Wednesday, October 22, 2014
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A Chinese Monroe Doctrine?

NEW DELHI – Chinese Foreign Minister Wang Yi’s upcoming visit to India will include his first meetings with India’s new government, including Foreign Minister Sushma Swaraj and, more important, Prime Minister Narendra Modi. But the trip is about more than getting acquainted. The leaders of both countries will be taking one another’s measure, and their conclusions will determine how the relationship between the world’s two most populous countries evolves.

In some ways, the bilateral relationship is already moving in a positive direction, especially on the economic front. But, as trade imbalances favoring China become apparent, India is growing increasingly frustrated. Wang, an establishment figure well versed in Indian affairs, will make every effort to downplay these imbalances and promote deeper ties.

A far more formidable challenge will be resolving the dispute over the countries’ Himalayan frontier – the world’s longest unsettled land border. Indeed, “special representatives” from the two countries have already met 17 times to settle the issue, but have made precious little progress, not least because of Chinese concerns about the restive border provinces of Tibet and Xinjiang.

As if the conflict were not already complicated enough, China has adopted an increasingly assertive stance in the area, including several incursions into disputed territory. For example, last year, Chinese troops established a temporary camp in Ladakh’s Depsang valley, leading to a high-stakes standoff with India. As long as the “line of actual control” remains undefined, tensions will continue to escalate – raising serious risks for both countries.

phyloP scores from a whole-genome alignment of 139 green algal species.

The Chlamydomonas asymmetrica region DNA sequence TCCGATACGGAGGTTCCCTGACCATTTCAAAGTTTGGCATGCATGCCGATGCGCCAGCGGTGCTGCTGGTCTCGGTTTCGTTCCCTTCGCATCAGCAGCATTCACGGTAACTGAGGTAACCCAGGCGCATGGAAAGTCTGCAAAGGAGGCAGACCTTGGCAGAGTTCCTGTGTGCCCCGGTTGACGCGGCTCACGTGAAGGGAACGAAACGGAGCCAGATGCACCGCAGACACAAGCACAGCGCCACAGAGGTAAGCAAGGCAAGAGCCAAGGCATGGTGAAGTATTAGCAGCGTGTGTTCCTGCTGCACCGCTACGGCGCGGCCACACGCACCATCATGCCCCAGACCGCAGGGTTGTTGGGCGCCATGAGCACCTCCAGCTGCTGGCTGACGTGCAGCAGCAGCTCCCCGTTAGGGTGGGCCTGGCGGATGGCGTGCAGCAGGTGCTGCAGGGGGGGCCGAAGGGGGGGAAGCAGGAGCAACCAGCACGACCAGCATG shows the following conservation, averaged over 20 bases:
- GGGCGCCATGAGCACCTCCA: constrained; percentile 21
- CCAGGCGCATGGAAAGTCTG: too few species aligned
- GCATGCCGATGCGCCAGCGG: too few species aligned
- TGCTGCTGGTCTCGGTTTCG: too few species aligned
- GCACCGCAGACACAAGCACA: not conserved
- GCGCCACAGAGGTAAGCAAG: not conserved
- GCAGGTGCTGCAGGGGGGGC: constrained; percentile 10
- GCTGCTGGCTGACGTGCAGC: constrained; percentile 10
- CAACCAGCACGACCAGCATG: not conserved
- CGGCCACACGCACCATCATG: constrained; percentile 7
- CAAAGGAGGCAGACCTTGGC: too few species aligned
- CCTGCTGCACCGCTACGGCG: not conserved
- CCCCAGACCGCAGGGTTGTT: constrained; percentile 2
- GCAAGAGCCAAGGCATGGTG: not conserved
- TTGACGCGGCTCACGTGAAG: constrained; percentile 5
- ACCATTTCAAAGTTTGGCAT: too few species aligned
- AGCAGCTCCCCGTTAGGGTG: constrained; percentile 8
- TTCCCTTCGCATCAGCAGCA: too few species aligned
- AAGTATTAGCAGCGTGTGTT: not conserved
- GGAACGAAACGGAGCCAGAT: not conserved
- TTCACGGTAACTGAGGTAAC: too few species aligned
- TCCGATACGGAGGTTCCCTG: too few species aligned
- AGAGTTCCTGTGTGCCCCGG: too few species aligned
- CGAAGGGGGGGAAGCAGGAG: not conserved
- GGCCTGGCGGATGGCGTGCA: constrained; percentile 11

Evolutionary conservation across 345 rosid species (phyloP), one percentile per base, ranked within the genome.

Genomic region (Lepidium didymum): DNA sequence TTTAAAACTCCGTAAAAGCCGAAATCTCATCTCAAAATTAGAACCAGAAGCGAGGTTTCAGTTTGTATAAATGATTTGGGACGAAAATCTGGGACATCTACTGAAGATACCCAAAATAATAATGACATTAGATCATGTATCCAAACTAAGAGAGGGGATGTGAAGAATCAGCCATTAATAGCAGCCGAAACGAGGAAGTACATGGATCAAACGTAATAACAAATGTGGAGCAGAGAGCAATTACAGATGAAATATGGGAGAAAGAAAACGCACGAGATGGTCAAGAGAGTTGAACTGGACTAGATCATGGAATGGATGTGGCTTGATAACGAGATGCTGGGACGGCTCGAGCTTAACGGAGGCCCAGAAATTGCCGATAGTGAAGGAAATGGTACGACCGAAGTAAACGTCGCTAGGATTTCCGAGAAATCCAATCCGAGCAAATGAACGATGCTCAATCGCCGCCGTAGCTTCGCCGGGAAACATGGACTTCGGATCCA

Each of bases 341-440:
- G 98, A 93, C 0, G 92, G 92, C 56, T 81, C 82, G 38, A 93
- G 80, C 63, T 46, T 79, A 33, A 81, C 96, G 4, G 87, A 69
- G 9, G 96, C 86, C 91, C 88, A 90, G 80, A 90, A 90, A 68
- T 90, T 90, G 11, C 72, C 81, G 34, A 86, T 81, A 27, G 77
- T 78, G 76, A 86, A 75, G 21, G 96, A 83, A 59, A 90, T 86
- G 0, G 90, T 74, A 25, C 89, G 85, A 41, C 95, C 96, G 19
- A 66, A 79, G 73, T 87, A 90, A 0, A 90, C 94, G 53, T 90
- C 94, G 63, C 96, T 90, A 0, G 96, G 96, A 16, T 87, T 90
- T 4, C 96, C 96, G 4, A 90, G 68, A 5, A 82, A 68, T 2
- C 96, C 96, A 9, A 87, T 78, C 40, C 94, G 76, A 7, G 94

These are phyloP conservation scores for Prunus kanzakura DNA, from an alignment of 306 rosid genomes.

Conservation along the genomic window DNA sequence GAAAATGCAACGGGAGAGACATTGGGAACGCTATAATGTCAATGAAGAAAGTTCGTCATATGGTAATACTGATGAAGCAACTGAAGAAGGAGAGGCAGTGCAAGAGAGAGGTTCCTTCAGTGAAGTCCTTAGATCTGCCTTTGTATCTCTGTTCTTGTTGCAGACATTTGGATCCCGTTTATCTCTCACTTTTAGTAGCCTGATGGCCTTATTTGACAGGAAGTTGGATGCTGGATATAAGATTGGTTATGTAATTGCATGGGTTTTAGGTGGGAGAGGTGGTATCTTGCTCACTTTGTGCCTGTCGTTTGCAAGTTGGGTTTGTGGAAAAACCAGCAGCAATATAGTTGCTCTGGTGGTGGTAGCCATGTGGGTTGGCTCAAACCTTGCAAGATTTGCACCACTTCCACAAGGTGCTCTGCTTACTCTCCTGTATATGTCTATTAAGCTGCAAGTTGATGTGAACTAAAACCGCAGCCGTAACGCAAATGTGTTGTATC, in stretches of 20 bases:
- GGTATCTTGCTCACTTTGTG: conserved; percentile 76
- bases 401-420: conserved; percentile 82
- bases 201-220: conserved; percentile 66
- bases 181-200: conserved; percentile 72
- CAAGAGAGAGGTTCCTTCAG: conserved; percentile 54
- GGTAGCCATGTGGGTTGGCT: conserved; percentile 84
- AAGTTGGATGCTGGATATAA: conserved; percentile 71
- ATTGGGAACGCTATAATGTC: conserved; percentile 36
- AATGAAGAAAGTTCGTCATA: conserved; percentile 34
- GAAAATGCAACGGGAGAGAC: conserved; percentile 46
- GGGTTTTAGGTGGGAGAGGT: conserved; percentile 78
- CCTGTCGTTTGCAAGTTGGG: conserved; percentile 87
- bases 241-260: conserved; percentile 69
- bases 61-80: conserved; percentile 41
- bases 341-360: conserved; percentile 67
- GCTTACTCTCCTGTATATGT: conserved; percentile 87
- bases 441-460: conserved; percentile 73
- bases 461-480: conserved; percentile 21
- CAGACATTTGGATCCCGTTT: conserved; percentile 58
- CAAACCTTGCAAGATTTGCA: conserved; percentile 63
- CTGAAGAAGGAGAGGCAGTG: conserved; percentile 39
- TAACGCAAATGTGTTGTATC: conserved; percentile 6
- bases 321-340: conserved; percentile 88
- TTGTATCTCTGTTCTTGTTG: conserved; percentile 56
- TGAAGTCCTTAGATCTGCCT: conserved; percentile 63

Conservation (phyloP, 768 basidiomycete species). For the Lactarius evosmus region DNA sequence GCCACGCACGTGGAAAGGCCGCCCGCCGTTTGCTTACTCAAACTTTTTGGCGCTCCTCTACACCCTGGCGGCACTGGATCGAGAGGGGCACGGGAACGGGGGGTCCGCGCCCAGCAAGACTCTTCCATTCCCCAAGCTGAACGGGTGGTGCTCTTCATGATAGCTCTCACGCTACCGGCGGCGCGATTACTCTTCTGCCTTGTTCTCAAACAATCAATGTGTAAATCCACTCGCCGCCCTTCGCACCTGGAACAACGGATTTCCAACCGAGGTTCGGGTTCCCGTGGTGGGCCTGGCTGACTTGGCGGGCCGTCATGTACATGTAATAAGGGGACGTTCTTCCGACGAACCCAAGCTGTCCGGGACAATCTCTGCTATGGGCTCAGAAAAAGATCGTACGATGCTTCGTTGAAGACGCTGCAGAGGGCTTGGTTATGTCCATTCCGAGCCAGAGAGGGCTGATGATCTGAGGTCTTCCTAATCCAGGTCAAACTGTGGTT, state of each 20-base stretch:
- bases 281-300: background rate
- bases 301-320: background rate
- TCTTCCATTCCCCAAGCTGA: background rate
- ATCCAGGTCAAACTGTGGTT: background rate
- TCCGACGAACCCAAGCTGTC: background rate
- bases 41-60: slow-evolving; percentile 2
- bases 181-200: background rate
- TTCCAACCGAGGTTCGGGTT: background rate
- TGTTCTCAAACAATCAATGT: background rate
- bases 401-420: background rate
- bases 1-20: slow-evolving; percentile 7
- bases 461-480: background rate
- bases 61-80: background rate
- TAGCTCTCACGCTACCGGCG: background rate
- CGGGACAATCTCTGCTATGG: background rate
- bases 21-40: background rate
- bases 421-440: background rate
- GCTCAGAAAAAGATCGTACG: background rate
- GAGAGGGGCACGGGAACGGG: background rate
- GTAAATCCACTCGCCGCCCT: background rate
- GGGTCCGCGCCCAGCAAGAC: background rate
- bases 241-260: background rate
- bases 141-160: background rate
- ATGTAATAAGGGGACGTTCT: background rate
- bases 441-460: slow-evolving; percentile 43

Another major point of contention is China’s reflexive support for Pakistan’s efforts to destabilize Ladakh and Kashmir, buttressed by deepening military cooperation. This aspect of China’s foreign policy is puzzling, not only because it undermines relations with India, but also in view of Chinese fears of Islamist radicalism among the Xinjiang’s Uighurs.

All of this highlights a fundamental flaw in China’s external strategy: its efforts to use its increasingly powerful military to intimidate its neighbors come at the expense of its own long-term security. Indeed, instead of trying to build a mutually beneficial relationship with its largest neighbor, China has sought to encircle India by asserting military control of surrounding territories. This so-called “string of pearls” strategy directly threatens India’s national-security interests, rendering the type of robust bilateral relationship that would benefit both countries next to impossible.

Of course, China claims that its intentions toward India are peaceful. For example, it contends that its efforts to establish bases in the Indian Ocean and bolster its blue-water navy are aimed at safeguarding the Malacca Straits, a maritime trade route that is perceived as a choke point for the Chinese economy.

But actions speak louder than words – and the message that China’s behavior is sending is far from peaceful. Indeed, Chinese leaders seem to be taking advantage of the opening provided by an overstretched United States to assert control over a broad expanse of Asia’s oceans.

To this end, China has created a vast Air Defense Identification Zone covering most of the East China Sea – including territories claimed and controlled by Japan and South Korea – where it has also declared disputed territories to be part of its own exclusive economic zone. These unilateral moves resemble the announcement by the United States in 1823 of what became known as the Monroe Doctrine, which, among other things, placed Latin America within a strictly US sphere of influence.